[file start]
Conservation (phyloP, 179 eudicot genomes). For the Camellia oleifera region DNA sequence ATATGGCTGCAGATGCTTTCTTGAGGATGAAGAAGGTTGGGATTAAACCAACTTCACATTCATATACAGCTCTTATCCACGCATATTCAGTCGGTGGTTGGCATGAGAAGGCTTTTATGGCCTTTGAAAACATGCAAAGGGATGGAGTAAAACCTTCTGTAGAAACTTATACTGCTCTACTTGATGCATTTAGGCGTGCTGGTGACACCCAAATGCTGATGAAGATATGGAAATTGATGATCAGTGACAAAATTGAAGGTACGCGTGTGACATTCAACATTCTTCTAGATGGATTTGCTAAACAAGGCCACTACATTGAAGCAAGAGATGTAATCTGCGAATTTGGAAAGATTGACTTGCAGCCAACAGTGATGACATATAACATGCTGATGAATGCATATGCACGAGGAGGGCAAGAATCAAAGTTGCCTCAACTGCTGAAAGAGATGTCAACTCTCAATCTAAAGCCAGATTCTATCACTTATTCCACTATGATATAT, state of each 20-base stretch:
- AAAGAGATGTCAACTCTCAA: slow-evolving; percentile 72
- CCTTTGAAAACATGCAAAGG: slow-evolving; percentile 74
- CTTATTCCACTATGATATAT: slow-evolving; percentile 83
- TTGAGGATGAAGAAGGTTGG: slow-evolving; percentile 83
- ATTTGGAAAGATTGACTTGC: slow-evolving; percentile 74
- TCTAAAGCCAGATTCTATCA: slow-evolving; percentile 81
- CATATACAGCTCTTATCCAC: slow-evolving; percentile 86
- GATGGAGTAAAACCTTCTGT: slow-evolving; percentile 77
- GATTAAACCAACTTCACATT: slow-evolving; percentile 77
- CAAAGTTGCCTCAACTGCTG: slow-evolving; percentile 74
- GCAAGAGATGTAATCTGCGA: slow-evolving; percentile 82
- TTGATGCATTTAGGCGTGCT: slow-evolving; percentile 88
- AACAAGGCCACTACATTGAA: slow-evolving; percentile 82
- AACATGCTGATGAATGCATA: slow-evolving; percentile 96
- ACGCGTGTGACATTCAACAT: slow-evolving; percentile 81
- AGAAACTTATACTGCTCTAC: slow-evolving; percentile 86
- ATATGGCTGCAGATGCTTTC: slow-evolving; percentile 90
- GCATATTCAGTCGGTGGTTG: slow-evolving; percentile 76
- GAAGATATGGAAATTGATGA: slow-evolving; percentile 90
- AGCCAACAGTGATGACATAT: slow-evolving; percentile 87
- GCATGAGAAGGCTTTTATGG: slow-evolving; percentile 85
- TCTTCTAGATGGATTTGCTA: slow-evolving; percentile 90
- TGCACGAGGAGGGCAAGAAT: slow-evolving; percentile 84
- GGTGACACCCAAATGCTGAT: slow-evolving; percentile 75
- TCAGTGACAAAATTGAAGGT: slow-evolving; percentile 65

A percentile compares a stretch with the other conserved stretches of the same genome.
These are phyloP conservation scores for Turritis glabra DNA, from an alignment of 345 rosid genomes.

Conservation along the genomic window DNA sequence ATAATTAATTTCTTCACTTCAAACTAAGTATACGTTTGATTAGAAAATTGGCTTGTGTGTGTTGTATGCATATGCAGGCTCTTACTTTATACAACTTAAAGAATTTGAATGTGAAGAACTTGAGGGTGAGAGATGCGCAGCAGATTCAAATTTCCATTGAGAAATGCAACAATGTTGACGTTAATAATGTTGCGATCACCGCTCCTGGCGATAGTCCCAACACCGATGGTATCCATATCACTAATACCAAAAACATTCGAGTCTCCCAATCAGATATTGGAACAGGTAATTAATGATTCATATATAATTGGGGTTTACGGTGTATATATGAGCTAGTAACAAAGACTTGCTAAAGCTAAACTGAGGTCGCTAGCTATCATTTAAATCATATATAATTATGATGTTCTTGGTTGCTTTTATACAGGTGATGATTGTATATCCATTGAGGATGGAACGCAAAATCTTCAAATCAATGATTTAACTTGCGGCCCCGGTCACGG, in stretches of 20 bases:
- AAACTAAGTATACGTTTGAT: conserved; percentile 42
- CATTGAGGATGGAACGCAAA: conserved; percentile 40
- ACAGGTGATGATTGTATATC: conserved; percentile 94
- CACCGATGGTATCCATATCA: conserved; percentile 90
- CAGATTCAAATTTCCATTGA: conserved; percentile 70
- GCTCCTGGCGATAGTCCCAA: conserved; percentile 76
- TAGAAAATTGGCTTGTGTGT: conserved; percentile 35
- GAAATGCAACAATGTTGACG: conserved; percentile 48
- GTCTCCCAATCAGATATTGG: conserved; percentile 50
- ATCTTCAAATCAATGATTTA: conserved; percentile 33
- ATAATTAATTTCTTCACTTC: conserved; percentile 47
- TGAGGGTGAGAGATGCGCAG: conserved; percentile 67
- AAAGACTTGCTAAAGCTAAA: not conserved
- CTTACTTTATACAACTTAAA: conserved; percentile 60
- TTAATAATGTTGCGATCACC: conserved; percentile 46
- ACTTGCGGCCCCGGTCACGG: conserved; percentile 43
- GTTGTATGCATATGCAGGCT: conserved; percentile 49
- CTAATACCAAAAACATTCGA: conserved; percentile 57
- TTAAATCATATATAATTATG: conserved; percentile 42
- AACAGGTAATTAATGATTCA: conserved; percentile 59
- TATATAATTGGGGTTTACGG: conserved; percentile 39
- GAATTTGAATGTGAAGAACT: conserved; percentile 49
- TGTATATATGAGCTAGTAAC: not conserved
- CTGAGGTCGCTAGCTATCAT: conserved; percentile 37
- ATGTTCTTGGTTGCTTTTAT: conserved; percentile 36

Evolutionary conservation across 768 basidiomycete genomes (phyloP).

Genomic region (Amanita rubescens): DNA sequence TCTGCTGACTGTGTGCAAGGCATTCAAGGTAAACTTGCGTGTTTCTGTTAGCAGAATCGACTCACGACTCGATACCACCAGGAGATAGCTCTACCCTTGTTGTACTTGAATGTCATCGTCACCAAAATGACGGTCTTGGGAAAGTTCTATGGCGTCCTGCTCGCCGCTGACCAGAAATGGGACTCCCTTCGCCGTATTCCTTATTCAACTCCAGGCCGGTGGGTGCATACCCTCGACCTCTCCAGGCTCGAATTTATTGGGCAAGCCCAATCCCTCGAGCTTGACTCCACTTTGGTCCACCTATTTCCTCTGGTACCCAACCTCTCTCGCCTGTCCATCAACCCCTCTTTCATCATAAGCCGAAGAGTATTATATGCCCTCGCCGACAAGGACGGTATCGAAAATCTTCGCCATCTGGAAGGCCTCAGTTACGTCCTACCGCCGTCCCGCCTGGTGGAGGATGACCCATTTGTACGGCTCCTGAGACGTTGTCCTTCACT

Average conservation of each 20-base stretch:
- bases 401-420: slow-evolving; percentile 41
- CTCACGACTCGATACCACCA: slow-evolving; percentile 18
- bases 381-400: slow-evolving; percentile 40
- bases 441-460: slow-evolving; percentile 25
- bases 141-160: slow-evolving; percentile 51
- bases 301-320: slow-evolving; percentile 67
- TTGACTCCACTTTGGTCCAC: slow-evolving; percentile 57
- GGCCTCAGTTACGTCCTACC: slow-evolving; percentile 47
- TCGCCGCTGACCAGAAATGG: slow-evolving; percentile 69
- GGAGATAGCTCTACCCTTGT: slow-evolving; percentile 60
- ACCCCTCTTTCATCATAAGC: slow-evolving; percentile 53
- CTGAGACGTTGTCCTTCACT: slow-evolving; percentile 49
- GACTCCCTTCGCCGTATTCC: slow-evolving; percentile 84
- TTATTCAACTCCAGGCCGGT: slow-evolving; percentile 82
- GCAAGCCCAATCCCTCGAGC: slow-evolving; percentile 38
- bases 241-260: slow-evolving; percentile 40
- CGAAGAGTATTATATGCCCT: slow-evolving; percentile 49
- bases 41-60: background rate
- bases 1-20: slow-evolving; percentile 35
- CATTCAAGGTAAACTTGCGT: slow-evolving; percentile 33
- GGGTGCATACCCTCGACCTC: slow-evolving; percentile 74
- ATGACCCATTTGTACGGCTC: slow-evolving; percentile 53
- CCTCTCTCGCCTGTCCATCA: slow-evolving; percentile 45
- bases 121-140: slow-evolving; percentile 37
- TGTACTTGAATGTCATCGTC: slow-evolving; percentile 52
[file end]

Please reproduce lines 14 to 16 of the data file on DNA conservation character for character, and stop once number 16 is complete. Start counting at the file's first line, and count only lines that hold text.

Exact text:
- AACAAGGCCACTACATTGAA: slow-evolving; percentile 82
- AACATGCTGATGAATGCATA: slow-evolving; percentile 96
- ACGCGTGTGACATTCAACAT: slow-evolving; percentile 81